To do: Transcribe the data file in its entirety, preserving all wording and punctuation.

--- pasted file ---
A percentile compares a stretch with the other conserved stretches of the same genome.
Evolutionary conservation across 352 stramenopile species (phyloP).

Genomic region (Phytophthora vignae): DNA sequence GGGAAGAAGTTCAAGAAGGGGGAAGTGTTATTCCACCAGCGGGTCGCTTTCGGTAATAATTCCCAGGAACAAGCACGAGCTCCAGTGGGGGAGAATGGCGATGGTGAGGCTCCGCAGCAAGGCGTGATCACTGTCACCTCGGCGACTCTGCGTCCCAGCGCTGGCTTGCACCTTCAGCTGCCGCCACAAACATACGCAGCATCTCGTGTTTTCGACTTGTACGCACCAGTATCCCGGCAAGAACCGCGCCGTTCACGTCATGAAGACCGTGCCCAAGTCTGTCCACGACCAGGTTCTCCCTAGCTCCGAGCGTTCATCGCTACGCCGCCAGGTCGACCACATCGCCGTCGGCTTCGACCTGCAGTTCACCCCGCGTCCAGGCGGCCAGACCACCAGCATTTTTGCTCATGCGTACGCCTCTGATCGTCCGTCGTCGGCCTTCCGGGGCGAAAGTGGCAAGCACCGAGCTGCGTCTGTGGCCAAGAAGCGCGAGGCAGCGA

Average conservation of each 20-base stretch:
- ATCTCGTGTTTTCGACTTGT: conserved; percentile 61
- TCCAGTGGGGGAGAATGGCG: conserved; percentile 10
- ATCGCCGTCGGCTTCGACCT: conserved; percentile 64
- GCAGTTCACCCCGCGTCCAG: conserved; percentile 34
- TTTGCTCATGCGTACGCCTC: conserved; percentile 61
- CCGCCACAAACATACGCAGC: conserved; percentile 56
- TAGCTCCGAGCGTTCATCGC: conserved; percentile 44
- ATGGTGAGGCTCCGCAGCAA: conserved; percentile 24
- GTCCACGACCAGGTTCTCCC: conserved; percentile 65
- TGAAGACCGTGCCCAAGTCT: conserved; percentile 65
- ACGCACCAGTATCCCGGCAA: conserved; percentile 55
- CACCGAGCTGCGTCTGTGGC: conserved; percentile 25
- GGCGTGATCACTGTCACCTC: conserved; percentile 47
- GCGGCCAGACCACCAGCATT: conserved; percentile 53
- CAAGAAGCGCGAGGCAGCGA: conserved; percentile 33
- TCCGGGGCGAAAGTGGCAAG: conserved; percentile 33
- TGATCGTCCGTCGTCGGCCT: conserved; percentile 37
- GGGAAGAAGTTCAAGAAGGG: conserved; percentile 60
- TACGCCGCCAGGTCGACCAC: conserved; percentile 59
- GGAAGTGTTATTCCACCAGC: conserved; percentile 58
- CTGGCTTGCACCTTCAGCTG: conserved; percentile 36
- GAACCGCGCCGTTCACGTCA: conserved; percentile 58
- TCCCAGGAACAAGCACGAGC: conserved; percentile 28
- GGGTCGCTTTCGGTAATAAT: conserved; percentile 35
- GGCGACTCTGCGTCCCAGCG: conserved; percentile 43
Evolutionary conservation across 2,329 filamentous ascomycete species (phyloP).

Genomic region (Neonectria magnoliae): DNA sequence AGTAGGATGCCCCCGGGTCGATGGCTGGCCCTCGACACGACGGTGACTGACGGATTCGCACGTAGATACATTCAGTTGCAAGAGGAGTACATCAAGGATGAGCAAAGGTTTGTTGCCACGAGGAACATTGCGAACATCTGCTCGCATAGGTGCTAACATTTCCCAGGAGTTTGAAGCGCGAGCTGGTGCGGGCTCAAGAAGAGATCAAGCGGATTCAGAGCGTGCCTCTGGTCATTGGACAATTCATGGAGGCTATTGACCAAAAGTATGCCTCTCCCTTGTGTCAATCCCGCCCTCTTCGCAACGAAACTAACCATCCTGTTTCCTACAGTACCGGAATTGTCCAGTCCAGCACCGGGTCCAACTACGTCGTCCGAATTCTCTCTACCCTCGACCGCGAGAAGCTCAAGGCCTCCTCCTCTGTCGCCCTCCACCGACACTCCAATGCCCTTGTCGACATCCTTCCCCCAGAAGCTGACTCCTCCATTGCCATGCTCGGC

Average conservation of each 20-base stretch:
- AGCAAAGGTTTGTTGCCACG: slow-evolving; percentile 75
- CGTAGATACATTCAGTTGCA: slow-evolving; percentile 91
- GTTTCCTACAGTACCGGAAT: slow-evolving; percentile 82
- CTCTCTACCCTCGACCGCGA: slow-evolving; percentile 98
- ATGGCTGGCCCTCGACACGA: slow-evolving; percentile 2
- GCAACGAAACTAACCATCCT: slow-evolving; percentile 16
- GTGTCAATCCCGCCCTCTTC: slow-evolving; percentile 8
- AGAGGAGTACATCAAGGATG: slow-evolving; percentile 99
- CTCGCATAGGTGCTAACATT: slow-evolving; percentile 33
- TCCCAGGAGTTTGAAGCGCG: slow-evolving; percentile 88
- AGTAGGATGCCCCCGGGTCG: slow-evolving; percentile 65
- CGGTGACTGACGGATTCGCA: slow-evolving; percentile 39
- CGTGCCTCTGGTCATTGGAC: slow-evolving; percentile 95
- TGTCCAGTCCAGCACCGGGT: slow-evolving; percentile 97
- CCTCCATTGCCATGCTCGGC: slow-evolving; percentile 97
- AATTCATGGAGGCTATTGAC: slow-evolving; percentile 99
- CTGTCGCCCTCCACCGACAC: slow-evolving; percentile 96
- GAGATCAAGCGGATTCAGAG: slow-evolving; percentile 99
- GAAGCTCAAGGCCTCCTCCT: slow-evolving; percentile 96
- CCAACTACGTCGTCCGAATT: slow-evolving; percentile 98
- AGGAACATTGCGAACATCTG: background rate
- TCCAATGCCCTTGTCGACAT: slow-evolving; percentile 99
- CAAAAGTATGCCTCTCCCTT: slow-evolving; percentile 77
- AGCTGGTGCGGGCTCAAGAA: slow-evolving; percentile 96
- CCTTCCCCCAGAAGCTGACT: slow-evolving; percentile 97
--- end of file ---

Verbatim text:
A percentile compares a stretch with the other conserved stretches of the same genome.
Evolutionary conservation across 352 stramenopile species (phyloP).

Genomic region (Phytophthora vignae): DNA sequence GGGAAGAAGTTCAAGAAGGGGGAAGTGTTATTCCACCAGCGGGTCGCTTTCGGTAATAATTCCCAGGAACAAGCACGAGCTCCAGTGGGGGAGAATGGCGATGGTGAGGCTCCGCAGCAAGGCGTGATCACTGTCACCTCGGCGACTCTGCGTCCCAGCGCTGGCTTGCACCTTCAGCTGCCGCCACAAACATACGCAGCATCTCGTGTTTTCGACTTGTACGCACCAGTATCCCGGCAAGAACCGCGCCGTTCACGTCATGAAGACCGTGCCCAAGTCTGTCCACGACCAGGTTCTCCCTAGCTCCGAGCGTTCATCGCTACGCCGCCAGGTCGACCACATCGCCGTCGGCTTCGACCTGCAGTTCACCCCGCGTCCAGGCGGCCAGACCACCAGCATTTTTGCTCATGCGTACGCCTCTGATCGTCCGTCGTCGGCCTTCCGGGGCGAAAGTGGCAAGCACCGAGCTGCGTCTGTGGCCAAGAAGCGCGAGGCAGCGA

Average conservation of each 20-base stretch:
- ATCTCGTGTTTTCGACTTGT: conserved; percentile 61
- TCCAGTGGGGGAGAATGGCG: conserved; percentile 10
- ATCGCCGTCGGCTTCGACCT: conserved; percentile 64
- GCAGTTCACCCCGCGTCCAG: conserved; percentile 34
- TTTGCTCATGCGTACGCCTC: conserved; percentile 61
- CCGCCACAAACATACGCAGC: conserved; percentile 56
- TAGCTCCGAGCGTTCATCGC: conserved; percentile 44
- ATGGTGAGGCTCCGCAGCAA: conserved; percentile 24
- GTCCACGACCAGGTTCTCCC: conserved; percentile 65
- TGAAGACCGTGCCCAAGTCT: conserved; percentile 65
- ACGCACCAGTATCCCGGCAA: conserved; percentile 55
- CACCGAGCTGCGTCTGTGGC: conserved; percentile 25
- GGCGTGATCACTGTCACCTC: conserved; percentile 47
- GCGGCCAGACCACCAGCATT: conserved; percentile 53
- CAAGAAGCGCGAGGCAGCGA: conserved; percentile 33
- TCCGGGGCGAAAGTGGCAAG: conserved; percentile 33
- TGATCGTCCGTCGTCGGCCT: conserved; percentile 37
- GGGAAGAAGTTCAAGAAGGG: conserved; percentile 60
- TACGCCGCCAGGTCGACCAC: conserved; percentile 59
- GGAAGTGTTATTCCACCAGC: conserved; percentile 58
- CTGGCTTGCACCTTCAGCTG: conserved; percentile 36
- GAACCGCGCCGTTCACGTCA: conserved; percentile 58
- TCCCAGGAACAAGCACGAGC: conserved; percentile 28
- GGGTCGCTTTCGGTAATAAT: conserved; percentile 35
- GGCGACTCTGCGTCCCAGCG: conserved; percentile 43
Evolutionary conservation across 2,329 filamentous ascomycete species (phyloP).

Genomic region (Neonectria magnoliae): DNA sequence AGTAGGATGCCCCCGGGTCGATGGCTGGCCCTCGACACGACGGTGACTGACGGATTCGCACGTAGATACATTCAGTTGCAAGAGGAGTACATCAAGGATGAGCAAAGGTTTGTTGCCACGAGGAACATTGCGAACATCTGCTCGCATAGGTGCTAACATTTCCCAGGAGTTTGAAGCGCGAGCTGGTGCGGGCTCAAGAAGAGATCAAGCGGATTCAGAGCGTGCCTCTGGTCATTGGACAATTCATGGAGGCTATTGACCAAAAGTATGCCTCTCCCTTGTGTCAATCCCGCCCTCTTCGCAACGAAACTAACCATCCTGTTTCCTACAGTACCGGAATTGTCCAGTCCAGCACCGGGTCCAACTACGTCGTCCGAATTCTCTCTACCCTCGACCGCGAGAAGCTCAAGGCCTCCTCCTCTGTCGCCCTCCACCGACACTCCAATGCCCTTGTCGACATCCTTCCCCCAGAAGCTGACTCCTCCATTGCCATGCTCGGC

Average conservation of each 20-base stretch:
- AGCAAAGGTTTGTTGCCACG: slow-evolving; percentile 75
- CGTAGATACATTCAGTTGCA: slow-evolving; percentile 91
- GTTTCCTACAGTACCGGAAT: slow-evolving; percentile 82
- CTCTCTACCCTCGACCGCGA: slow-evolving; percentile 98
- ATGGCTGGCCCTCGACACGA: slow-evolving; percentile 2
- GCAACGAAACTAACCATCCT: slow-evolving; percentile 16
- GTGTCAATCCCGCCCTCTTC: slow-evolving; percentile 8
- AGAGGAGTACATCAAGGATG: slow-evolving; percentile 99
- CTCGCATAGGTGCTAACATT: slow-evolving; percentile 33
- TCCCAGGAGTTTGAAGCGCG: slow-evolving; percentile 88
- AGTAGGATGCCCCCGGGTCG: slow-evolving; percentile 65
- CGGTGACTGACGGATTCGCA: slow-evolving; percentile 39
- CGTGCCTCTGGTCATTGGAC: slow-evolving; percentile 95
- TGTCCAGTCCAGCACCGGGT: slow-evolving; percentile 97
- CCTCCATTGCCATGCTCGGC: slow-evolving; percentile 97
- AATTCATGGAGGCTATTGAC: slow-evolving; percentile 99
- CTGTCGCCCTCCACCGACAC: slow-evolving; percentile 96
- GAGATCAAGCGGATTCAGAG: slow-evolving; percentile 99
- GAAGCTCAAGGCCTCCTCCT: slow-evolving; percentile 96
- CCAACTACGTCGTCCGAATT: slow-evolving; percentile 98
- AGGAACATTGCGAACATCTG: background rate
- TCCAATGCCCTTGTCGACAT: slow-evolving; percentile 99
- CAAAAGTATGCCTCTCCCTT: slow-evolving; percentile 77
- AGCTGGTGCGGGCTCAAGAA: slow-evolving; percentile 96
- CCTTCCCCCAGAAGCTGACT: slow-evolving; percentile 97